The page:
Indexed Linked List

Indexed Linked List is an improved version of Single Linked List that enable random access (can only found on Array) and fast item splicing (can only found on Linked List). We can use it for prioritized queues where items often got inserted / removed at arbitrary positions. Some popular applications are loading queue manager (sort by priority), delayed tween list (sort by delay), or custom Event Dispatcher (addListeners with priority).


We have a single linked list (to cut memory cost 30% compared to double linked list), every item has a {.next} pointer point to the next item in the list. Every item has a {.priority} property to be used as mandatory sort term, a {.time} stamp for secondary sort term, this way, every item is unique and can be compared to each other without equality worries.

Besides the normal linked list implementation we have another Array {_grid} to keep track of pivots items at some rough space {_gridSize}, that means for every roughly {_gridSize} items in the list we save an item into the {_grid}. This kind of indexing will enable binary search for position of any item in the list which means fast random access to items (fixed (and small) time to reach any item in the list). Of course, this won’t beat Array’s random access, but it’s fast enough for practical use !


We don’t need to refresh the pivot table for every item insert / remove as it’s not efficient.  As a new pivot can be introduced for every {_gridSize} items added, we only need to refresh the {_grid} for every {_gridSize } items added to the list. Besides that simple check, we can add others checks for special case when new items are always added to the last position (and this seems to be the most popular case in practice) :  we will only need to push new pivots  items into the {_grid} instead of refresh the whole list.

When we iterate through the list using iterStart(), iterNext(), the indexes and pivots will also be updated if needed.


We divide the _dirty status into 3 states :

  • NONE – no dirty at all, all items’ indexes are correct
  • SIMPLE – items comes after dirty position {_dirty} have the same index offset {_offset}
  • COMPLEX – items comes after _dirty have non-ordered indexes (arbitrary).

So, first thought in your mind : Why should we care about SIMPLE or COMPLEX dirty state instead of just a simple boolean _dirty flag, it’s dirty anyway, what’s the different ? Well, if you have a closer look about SIMPLE you might see that we can know the correct index immediately by a simple check : if the items is before _dirty, its index is correct, if not, the index should be + an offset. So we don’t need to update every _dirty items for every changes and this will improve the performance very much.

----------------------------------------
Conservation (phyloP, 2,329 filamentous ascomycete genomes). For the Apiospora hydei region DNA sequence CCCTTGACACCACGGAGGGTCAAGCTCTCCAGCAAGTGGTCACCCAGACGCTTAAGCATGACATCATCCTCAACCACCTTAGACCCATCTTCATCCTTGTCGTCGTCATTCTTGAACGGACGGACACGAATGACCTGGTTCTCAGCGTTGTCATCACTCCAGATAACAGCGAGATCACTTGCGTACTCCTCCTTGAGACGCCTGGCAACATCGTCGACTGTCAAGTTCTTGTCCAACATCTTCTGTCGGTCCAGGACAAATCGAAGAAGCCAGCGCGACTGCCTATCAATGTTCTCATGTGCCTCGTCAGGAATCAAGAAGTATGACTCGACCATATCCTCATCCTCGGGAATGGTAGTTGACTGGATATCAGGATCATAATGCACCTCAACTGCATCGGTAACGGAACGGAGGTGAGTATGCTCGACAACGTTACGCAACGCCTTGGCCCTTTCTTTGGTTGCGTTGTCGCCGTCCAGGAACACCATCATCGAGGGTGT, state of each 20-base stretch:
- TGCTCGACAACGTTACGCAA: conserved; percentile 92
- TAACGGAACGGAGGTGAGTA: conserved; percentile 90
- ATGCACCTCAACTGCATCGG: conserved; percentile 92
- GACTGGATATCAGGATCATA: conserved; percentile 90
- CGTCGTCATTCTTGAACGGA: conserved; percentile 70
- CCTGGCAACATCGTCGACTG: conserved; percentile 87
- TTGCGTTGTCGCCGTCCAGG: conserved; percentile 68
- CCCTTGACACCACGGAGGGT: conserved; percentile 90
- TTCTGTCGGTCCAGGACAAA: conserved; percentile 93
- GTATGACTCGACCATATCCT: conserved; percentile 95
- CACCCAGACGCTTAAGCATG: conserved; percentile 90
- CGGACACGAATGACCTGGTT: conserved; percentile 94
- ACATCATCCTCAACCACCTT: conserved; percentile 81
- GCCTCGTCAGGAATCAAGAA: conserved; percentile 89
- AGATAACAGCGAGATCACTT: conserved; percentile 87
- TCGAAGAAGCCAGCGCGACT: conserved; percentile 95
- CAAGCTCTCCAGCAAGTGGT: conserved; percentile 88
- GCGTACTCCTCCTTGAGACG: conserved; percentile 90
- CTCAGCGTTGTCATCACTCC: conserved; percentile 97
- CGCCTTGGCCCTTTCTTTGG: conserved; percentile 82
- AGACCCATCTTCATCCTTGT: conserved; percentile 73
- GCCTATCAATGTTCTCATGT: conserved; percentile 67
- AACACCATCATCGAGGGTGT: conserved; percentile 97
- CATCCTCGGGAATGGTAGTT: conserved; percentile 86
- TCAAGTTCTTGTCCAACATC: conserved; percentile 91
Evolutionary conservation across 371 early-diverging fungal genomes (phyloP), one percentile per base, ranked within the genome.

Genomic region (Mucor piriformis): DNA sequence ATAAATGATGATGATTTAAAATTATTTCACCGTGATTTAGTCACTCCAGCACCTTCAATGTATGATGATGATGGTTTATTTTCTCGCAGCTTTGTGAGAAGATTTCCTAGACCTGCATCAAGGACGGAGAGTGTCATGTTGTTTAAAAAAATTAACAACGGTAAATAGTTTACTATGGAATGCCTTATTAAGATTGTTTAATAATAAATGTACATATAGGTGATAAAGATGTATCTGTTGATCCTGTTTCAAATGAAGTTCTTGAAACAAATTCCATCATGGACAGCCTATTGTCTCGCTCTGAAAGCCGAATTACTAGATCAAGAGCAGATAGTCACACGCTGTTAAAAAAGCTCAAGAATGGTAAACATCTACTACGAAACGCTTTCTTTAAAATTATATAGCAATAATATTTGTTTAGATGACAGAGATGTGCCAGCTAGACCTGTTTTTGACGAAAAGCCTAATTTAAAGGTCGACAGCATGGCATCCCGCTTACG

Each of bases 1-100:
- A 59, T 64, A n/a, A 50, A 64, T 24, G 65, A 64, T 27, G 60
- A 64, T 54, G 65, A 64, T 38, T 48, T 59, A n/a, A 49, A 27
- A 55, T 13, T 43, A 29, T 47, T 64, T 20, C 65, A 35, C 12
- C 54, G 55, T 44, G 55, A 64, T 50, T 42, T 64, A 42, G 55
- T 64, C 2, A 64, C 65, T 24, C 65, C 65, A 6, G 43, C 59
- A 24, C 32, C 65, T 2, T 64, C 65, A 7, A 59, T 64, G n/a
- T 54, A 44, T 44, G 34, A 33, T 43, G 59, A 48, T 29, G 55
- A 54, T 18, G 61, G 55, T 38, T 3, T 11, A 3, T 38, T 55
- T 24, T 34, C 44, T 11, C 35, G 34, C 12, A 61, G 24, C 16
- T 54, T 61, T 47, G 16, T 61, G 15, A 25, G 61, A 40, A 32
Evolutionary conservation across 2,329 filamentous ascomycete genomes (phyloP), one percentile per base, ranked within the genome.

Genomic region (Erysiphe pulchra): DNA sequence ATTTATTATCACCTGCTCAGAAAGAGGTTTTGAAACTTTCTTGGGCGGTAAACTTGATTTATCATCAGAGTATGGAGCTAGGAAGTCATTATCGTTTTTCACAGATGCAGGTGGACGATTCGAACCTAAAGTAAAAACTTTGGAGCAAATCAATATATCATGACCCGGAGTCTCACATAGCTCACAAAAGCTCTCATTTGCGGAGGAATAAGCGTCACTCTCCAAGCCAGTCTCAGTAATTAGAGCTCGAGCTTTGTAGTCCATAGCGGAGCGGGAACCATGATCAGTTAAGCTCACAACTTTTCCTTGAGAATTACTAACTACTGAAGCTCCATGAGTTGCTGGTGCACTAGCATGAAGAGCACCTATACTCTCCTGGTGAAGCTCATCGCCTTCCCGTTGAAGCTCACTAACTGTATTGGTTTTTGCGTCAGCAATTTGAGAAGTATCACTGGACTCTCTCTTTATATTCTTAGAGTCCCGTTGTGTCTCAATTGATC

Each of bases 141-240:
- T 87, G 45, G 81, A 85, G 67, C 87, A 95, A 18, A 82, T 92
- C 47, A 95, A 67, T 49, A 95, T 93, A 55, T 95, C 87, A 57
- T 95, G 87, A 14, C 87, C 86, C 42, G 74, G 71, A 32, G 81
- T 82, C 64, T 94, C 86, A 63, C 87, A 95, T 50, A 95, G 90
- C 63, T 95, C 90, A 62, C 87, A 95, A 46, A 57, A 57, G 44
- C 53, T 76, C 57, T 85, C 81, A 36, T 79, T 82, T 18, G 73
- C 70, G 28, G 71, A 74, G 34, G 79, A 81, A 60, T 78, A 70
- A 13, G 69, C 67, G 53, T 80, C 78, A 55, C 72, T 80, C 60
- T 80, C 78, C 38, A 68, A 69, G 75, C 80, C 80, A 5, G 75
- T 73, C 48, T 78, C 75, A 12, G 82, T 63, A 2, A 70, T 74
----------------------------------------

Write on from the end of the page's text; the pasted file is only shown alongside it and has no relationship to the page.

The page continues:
Now, second question might raise up : But the SIMPLE case is rare, as we insert/remove two (or more) items into the NONE dirty list, we get COMPLEX dirty and there are no use for SIMPLE at all, right ?  No, it’s not that simple, when a new  item {_new} is insert into the list, we will update the items between {_new} and {_dirty}. After that, we update the _dirty and _offset to the correct values. This way, the list will be at the SIMPLE state almost all the time.

Third question : What if the space between the {_dirty} and {_new} is too large, might be approximated to the length of the whole list ? Isn’t that mean we need to travel through the whole list when that item being inserted ? Well, in the implementation we have a range check, if the number of items need to be updated is more than some specific value {_maxUpdate} we just skip the update and change the _dirty state to COMPLEX. We also have another refined check to keep the list at SIMPLE dirty state for this case : if the {_dirty} or the {_new} is really near to the last item in the list {_last} we will update items from it (the item that is very near to {_last}) to {_last} instead of update the items between {_dirty} and {_new}. We can see that we will never need to update more than {_maxUpdate} items for every item insert / remove


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